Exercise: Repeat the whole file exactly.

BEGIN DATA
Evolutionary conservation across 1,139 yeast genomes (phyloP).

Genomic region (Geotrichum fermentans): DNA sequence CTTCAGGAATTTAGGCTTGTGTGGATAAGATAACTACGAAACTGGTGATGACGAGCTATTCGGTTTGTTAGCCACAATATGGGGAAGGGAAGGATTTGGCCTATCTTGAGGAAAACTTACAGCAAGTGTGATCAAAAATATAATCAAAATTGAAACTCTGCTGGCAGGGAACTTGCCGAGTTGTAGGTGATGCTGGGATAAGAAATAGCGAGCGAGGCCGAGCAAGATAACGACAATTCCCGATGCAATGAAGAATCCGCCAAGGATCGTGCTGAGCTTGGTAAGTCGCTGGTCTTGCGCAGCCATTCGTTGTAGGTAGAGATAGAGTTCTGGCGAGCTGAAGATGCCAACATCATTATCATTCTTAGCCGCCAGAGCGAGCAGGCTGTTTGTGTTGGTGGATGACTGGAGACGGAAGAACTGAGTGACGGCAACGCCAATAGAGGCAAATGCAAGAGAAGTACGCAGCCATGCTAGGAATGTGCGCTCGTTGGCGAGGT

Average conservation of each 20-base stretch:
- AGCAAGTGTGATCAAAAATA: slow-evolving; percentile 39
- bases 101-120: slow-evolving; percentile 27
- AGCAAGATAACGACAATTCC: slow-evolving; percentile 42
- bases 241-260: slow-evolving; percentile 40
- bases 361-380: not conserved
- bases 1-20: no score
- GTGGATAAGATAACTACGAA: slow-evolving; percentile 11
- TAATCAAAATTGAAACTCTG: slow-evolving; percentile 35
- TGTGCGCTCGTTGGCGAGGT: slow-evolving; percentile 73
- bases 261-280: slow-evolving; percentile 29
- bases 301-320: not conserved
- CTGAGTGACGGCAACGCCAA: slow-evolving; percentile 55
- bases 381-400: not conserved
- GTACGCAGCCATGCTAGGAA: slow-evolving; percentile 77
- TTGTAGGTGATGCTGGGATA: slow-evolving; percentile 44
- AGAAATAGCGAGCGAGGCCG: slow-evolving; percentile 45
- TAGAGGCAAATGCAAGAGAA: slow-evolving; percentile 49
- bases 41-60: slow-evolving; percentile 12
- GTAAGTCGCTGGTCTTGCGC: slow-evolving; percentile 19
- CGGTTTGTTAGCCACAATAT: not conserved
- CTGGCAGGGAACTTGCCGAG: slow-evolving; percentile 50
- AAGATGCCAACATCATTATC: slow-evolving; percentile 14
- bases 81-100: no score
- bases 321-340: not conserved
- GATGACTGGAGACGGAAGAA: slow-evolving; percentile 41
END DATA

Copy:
Evolutionary conservation across 1,139 yeast genomes (phyloP).

Genomic region (Geotrichum fermentans): DNA sequence CTTCAGGAATTTAGGCTTGTGTGGATAAGATAACTACGAAACTGGTGATGACGAGCTATTCGGTTTGTTAGCCACAATATGGGGAAGGGAAGGATTTGGCCTATCTTGAGGAAAACTTACAGCAAGTGTGATCAAAAATATAATCAAAATTGAAACTCTGCTGGCAGGGAACTTGCCGAGTTGTAGGTGATGCTGGGATAAGAAATAGCGAGCGAGGCCGAGCAAGATAACGACAATTCCCGATGCAATGAAGAATCCGCCAAGGATCGTGCTGAGCTTGGTAAGTCGCTGGTCTTGCGCAGCCATTCGTTGTAGGTAGAGATAGAGTTCTGGCGAGCTGAAGATGCCAACATCATTATCATTCTTAGCCGCCAGAGCGAGCAGGCTGTTTGTGTTGGTGGATGACTGGAGACGGAAGAACTGAGTGACGGCAACGCCAATAGAGGCAAATGCAAGAGAAGTACGCAGCCATGCTAGGAATGTGCGCTCGTTGGCGAGGT

Average conservation of each 20-base stretch:
- AGCAAGTGTGATCAAAAATA: slow-evolving; percentile 39
- bases 101-120: slow-evolving; percentile 27
- AGCAAGATAACGACAATTCC: slow-evolving; percentile 42
- bases 241-260: slow-evolving; percentile 40
- bases 361-380: not conserved
- bases 1-20: no score
- GTGGATAAGATAACTACGAA: slow-evolving; percentile 11
- TAATCAAAATTGAAACTCTG: slow-evolving; percentile 35
- TGTGCGCTCGTTGGCGAGGT: slow-evolving; percentile 73
- bases 261-280: slow-evolving; percentile 29
- bases 301-320: not conserved
- CTGAGTGACGGCAACGCCAA: slow-evolving; percentile 55
- bases 381-400: not conserved
- GTACGCAGCCATGCTAGGAA: slow-evolving; percentile 77
- TTGTAGGTGATGCTGGGATA: slow-evolving; percentile 44
- AGAAATAGCGAGCGAGGCCG: slow-evolving; percentile 45
- TAGAGGCAAATGCAAGAGAA: slow-evolving; percentile 49
- bases 41-60: slow-evolving; percentile 12
- GTAAGTCGCTGGTCTTGCGC: slow-evolving; percentile 19
- CGGTTTGTTAGCCACAATAT: not conserved
- CTGGCAGGGAACTTGCCGAG: slow-evolving; percentile 50
- AAGATGCCAACATCATTATC: slow-evolving; percentile 14
- bases 81-100: no score
- bases 321-340: not conserved
- GATGACTGGAGACGGAAGAA: slow-evolving; percentile 41